I host a daily radio talk show every afternoon in Los Angeles. Over the past few weeks, I have had many conversations with Donald Trump supporters who call in to complain that, for a while now, I have made it a point to explain how their candidate has failed as president of the United States. I have heard an abundance of recrimination, much of it amusingly conspiratorial. As I make the case against Trump, his supporters accuse me of either supporting the Democratic party, defending a progressive agenda or, worse, betraying the commitment to impartiality at the heart of the journalistic craft.

This is, of course, not the case. Journalistic objectivity is not equivalent to human indifference. And, of course, I am not a Democratic operative or a progressive pundit. As a Hispanic journalist and a Mexican immigrant, my misgivings about Trump are not political or ideological. They are moral. To illustrate why, I often turn to a personal anecdote.

Four years ago, early in the morning after the presidential election, I had a conversation with my son Mateo. Trump had won the presidency and Mateo, just 8, had followed the results in anguish. It didn’t surprise me. For months, he had heard Trump sneer at immigrants, boasting of the erection of a border wall to separate Mateo’s native Mexico and the United States, my son’s adoptive country. Mateo was quiet as he sat across the table. I asked him how he felt. “I don’t understand how so many people could vote for such a bad man,” he said. “That’s democracy,” I answered. He then stood up and walked around the kitchen. He came back after a couple of minutes and stood next to me. “Well, daddy,” he said. “At least I don’t look Mexican.”

I have never forgotten those words. A young child who describes himself as a bicultural, binational and bilingual immigrant, the proud product of two inextricably linked nations, forced to instinctively retreat into survival mode. It broke my heart.

Still, Mateo, like his parents, is indeed very lucky and privileged. He is a permanent resident in the United States, protected (at least in theory) from the Trump administration’s worst nativist impulses. Millions of other immigrants, with just as much pride and with even a stronger claim to this land than my own family, haven’t be as fortunate.

Over the past four years I have interviewed hundreds of undocumented immigrants who have seen their lives upended in unforeseen ways, their pursuit of happiness stolen either by Trump’s draconian immigration policies or the president’s incendiary nativist rhetoric. Both share one aim: to make those immigrants —Americans in every way but the absence of a single piece of paper — feel unwanted. Those summarily rejected by the White House’s xenophobia include millions of essential workers, the backbone of the American economy and, as the pandemic has shown, American society itself. These are the people whom Trump has persecuted and shunned.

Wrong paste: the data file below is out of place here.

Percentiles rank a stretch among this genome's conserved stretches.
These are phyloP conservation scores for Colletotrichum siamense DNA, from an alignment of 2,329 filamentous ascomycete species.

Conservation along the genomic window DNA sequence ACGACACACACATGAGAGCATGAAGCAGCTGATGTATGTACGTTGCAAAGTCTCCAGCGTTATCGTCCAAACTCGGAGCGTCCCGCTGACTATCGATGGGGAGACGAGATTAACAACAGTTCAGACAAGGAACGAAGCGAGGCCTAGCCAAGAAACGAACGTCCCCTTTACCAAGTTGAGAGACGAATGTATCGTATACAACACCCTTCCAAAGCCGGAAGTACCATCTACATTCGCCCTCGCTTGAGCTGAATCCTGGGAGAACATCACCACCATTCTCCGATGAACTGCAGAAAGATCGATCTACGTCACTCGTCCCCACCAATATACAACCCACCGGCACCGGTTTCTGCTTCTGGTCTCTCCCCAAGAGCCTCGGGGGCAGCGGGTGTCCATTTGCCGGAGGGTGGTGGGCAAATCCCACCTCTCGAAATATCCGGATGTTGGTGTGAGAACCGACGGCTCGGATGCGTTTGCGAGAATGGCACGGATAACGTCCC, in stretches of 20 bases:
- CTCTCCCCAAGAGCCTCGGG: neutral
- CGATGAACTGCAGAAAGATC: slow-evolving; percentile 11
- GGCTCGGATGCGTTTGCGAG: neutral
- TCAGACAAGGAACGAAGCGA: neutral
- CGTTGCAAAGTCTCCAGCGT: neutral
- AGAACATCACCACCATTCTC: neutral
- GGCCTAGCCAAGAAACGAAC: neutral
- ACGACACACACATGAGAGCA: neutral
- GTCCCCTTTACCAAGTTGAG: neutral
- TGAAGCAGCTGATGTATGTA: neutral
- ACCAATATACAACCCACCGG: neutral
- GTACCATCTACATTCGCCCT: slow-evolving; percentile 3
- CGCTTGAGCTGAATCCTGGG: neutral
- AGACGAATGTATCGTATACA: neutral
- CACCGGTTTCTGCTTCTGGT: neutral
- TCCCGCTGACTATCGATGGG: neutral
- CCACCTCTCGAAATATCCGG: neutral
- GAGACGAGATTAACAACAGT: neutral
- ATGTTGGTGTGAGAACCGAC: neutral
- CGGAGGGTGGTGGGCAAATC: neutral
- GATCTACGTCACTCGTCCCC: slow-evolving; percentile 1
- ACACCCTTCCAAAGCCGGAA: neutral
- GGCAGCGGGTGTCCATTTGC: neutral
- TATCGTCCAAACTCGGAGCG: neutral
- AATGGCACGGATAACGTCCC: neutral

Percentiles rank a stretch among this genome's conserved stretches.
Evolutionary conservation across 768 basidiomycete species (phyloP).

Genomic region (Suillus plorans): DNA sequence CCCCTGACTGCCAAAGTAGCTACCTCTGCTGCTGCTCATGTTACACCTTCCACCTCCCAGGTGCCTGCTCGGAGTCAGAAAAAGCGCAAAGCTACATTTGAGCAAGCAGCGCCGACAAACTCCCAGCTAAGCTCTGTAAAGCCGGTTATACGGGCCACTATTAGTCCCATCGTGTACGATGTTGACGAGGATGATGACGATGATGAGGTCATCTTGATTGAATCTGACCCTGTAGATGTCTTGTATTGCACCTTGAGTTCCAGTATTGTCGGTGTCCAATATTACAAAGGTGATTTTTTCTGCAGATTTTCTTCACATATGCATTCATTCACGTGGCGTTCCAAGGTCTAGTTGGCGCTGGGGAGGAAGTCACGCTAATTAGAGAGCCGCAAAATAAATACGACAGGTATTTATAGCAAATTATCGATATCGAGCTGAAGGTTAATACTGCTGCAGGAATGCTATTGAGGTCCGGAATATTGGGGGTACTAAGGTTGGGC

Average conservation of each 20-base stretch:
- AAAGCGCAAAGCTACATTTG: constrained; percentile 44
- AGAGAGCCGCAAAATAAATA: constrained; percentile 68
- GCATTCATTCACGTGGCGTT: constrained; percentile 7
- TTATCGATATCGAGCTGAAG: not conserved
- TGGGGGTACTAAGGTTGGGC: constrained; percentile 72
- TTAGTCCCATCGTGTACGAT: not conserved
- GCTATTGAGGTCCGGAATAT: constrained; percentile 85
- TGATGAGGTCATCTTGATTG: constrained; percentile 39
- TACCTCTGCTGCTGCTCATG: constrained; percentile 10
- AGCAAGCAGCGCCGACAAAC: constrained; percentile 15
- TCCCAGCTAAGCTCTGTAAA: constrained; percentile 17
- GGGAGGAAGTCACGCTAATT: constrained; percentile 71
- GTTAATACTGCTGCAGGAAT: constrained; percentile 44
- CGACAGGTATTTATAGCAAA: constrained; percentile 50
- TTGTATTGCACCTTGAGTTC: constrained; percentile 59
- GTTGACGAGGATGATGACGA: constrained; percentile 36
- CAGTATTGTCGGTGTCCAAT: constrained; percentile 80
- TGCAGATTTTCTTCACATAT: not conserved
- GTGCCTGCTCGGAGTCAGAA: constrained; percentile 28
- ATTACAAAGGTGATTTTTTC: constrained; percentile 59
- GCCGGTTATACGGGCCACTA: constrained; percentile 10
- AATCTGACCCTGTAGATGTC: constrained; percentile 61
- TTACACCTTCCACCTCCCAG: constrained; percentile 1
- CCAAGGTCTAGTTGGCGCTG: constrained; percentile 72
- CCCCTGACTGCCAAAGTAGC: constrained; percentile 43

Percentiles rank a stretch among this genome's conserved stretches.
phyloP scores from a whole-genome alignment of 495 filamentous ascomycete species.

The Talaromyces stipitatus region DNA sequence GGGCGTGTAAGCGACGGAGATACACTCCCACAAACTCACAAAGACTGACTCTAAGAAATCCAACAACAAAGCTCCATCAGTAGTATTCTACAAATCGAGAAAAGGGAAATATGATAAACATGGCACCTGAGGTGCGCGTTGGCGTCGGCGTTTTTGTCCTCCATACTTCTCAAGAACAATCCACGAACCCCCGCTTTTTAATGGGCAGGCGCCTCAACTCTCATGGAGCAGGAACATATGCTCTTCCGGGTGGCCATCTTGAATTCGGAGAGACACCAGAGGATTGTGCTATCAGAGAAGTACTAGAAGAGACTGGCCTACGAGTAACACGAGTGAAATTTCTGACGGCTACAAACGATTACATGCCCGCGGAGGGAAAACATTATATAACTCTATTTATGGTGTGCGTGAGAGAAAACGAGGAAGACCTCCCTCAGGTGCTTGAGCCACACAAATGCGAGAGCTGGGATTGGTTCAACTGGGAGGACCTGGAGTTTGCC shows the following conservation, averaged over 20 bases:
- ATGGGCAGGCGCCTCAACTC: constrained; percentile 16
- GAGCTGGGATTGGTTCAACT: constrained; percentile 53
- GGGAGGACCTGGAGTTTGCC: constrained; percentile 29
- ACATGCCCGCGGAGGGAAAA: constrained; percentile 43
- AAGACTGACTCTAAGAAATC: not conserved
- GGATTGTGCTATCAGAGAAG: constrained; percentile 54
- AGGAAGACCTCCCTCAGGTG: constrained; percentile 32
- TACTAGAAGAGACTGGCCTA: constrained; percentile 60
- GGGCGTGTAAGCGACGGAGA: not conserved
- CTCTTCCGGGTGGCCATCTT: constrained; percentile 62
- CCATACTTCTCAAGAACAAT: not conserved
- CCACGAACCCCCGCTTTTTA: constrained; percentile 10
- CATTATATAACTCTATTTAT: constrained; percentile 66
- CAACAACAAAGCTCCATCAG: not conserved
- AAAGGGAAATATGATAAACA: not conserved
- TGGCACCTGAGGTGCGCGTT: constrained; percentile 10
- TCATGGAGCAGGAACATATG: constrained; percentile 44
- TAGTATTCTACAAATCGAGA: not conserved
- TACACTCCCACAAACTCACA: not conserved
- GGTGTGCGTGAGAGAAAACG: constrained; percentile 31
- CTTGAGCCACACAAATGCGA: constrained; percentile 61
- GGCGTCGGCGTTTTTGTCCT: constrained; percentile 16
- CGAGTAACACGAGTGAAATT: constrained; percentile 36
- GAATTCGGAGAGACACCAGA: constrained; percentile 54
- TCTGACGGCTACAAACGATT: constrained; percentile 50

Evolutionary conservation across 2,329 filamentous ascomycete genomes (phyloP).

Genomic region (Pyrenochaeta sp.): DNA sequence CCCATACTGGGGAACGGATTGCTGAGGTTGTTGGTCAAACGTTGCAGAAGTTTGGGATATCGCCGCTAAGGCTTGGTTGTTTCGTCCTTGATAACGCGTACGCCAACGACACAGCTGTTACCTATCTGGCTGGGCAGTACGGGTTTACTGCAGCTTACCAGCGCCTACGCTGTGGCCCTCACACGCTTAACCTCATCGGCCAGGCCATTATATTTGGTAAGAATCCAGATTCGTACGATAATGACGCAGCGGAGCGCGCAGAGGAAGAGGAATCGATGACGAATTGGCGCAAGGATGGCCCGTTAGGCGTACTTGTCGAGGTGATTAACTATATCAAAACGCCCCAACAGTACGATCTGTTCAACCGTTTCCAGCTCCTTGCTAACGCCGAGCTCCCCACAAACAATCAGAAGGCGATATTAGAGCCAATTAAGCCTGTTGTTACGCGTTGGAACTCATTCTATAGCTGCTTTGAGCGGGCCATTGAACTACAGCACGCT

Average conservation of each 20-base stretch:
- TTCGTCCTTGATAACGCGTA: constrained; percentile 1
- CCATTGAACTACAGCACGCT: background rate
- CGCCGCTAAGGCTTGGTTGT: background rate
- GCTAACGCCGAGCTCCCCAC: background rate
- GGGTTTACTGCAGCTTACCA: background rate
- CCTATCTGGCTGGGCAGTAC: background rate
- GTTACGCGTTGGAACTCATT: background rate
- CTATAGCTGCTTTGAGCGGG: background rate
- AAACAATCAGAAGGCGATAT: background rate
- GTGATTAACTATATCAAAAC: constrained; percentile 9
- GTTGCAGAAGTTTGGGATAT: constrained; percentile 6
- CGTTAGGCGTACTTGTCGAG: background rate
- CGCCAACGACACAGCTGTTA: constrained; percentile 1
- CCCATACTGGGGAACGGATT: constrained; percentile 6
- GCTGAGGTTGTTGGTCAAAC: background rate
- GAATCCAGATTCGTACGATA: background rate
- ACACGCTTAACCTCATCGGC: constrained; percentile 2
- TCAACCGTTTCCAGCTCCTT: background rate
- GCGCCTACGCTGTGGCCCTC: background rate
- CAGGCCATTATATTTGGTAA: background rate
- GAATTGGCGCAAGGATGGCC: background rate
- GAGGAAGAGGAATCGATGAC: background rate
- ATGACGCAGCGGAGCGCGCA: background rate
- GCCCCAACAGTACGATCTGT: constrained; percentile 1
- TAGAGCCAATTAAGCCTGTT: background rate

The consequences of Trump’s prejudice have not been abstract. The Trump administration has actively pursued family separation policies that have left behind hundreds of immigrant orphans. Trump’s rejection of America’s tradition as a safe haven for refugees has produced a humanitarian crisis along Mexico’s northern border, where thousands live in squalor. Trump has badgered hundreds of thousands of “dreamers,” young undocumented immigrants brought to the country as children, who, over the decades, have built productive lives and become parents of thousands of U.S. citizens.

The president repeatedly has twisted and reduced the real contributions of the immigrant community, which is demonstrably valuable and honest, into a number of individual cases of criminality. The Trump administration has neglected to provide any significant financial support to millions of undocumented workers while simultaneously labeling them as essential workers, an act of heartless cynicism. In El Paso, Trump’s xenophobic rhetoric allegedly inspired Patrick Crusius, the man charged with unleashing the worst massacre against Hispanic Americans in the country’s modern history.

Nativism in America is not unprecedented, but the extent of Trump’s relentless attack on immigrants certainly is. It is also a betrayal of the better angels of the Republican Party and the conservative movement. But most of all, it is profoundly immoral. No immigrant child in the United States should fear for their parent’s safe return after a hard day’s work. No immigrant should question their right to belong in a country in which they have found life, love, honest work and progeny.

No child should look in the mirror to figure out if, in the times of prejudice, he or she “looks” Mexican or not. This is unworthy of the virtuous project of the Unites States of America and the reason, with just a few days to go before the election, I hope the country I grew up admiring — where my eldest child will soon become a citizen and my two other boys were born one sunny day in January — votes to put and end to the wicked, indecent times of Donald Trump.

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